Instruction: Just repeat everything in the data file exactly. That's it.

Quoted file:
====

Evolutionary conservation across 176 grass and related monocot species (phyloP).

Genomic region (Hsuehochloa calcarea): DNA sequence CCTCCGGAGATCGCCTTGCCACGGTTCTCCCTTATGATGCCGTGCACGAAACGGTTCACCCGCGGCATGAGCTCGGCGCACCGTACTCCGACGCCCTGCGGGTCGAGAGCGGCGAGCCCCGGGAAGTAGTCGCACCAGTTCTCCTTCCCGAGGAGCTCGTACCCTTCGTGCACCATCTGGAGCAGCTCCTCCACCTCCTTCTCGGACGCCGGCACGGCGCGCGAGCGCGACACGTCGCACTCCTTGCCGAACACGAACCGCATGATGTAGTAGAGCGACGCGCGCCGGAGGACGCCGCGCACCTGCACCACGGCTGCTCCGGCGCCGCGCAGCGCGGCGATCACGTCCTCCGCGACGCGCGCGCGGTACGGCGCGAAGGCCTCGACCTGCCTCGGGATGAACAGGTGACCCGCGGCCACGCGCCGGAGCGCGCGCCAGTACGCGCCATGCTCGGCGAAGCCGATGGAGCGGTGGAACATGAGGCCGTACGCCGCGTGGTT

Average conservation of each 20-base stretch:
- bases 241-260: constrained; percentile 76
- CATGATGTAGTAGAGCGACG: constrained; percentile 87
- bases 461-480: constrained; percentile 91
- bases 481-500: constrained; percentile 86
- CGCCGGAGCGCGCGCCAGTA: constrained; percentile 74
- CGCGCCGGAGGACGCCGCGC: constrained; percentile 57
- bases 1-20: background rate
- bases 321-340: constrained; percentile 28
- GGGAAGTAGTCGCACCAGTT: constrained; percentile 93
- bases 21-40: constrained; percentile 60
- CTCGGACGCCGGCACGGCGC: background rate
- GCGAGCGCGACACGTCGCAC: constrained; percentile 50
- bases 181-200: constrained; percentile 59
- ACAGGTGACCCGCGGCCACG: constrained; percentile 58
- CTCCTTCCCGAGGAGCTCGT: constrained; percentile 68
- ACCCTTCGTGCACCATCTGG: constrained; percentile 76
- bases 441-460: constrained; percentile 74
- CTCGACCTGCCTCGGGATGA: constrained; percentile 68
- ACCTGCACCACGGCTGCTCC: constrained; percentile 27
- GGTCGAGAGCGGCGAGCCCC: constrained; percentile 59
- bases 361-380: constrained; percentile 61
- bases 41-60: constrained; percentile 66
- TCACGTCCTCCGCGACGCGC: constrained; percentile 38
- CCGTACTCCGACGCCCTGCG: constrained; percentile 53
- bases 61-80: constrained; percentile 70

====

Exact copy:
Evolutionary conservation across 176 grass and related monocot species (phyloP).

Genomic region (Hsuehochloa calcarea): DNA sequence CCTCCGGAGATCGCCTTGCCACGGTTCTCCCTTATGATGCCGTGCACGAAACGGTTCACCCGCGGCATGAGCTCGGCGCACCGTACTCCGACGCCCTGCGGGTCGAGAGCGGCGAGCCCCGGGAAGTAGTCGCACCAGTTCTCCTTCCCGAGGAGCTCGTACCCTTCGTGCACCATCTGGAGCAGCTCCTCCACCTCCTTCTCGGACGCCGGCACGGCGCGCGAGCGCGACACGTCGCACTCCTTGCCGAACACGAACCGCATGATGTAGTAGAGCGACGCGCGCCGGAGGACGCCGCGCACCTGCACCACGGCTGCTCCGGCGCCGCGCAGCGCGGCGATCACGTCCTCCGCGACGCGCGCGCGGTACGGCGCGAAGGCCTCGACCTGCCTCGGGATGAACAGGTGACCCGCGGCCACGCGCCGGAGCGCGCGCCAGTACGCGCCATGCTCGGCGAAGCCGATGGAGCGGTGGAACATGAGGCCGTACGCCGCGTGGTT

Average conservation of each 20-base stretch:
- bases 241-260: constrained; percentile 76
- CATGATGTAGTAGAGCGACG: constrained; percentile 87
- bases 461-480: constrained; percentile 91
- bases 481-500: constrained; percentile 86
- CGCCGGAGCGCGCGCCAGTA: constrained; percentile 74
- CGCGCCGGAGGACGCCGCGC: constrained; percentile 57
- bases 1-20: background rate
- bases 321-340: constrained; percentile 28
- GGGAAGTAGTCGCACCAGTT: constrained; percentile 93
- bases 21-40: constrained; percentile 60
- CTCGGACGCCGGCACGGCGC: background rate
- GCGAGCGCGACACGTCGCAC: constrained; percentile 50
- bases 181-200: constrained; percentile 59
- ACAGGTGACCCGCGGCCACG: constrained; percentile 58
- CTCCTTCCCGAGGAGCTCGT: constrained; percentile 68
- ACCCTTCGTGCACCATCTGG: constrained; percentile 76
- bases 441-460: constrained; percentile 74
- CTCGACCTGCCTCGGGATGA: constrained; percentile 68
- ACCTGCACCACGGCTGCTCC: constrained; percentile 27
- GGTCGAGAGCGGCGAGCCCC: constrained; percentile 59
- bases 361-380: constrained; percentile 61
- bases 41-60: constrained; percentile 66
- TCACGTCCTCCGCGACGCGC: constrained; percentile 38
- CCGTACTCCGACGCCCTGCG: constrained; percentile 53
- bases 61-80: constrained; percentile 70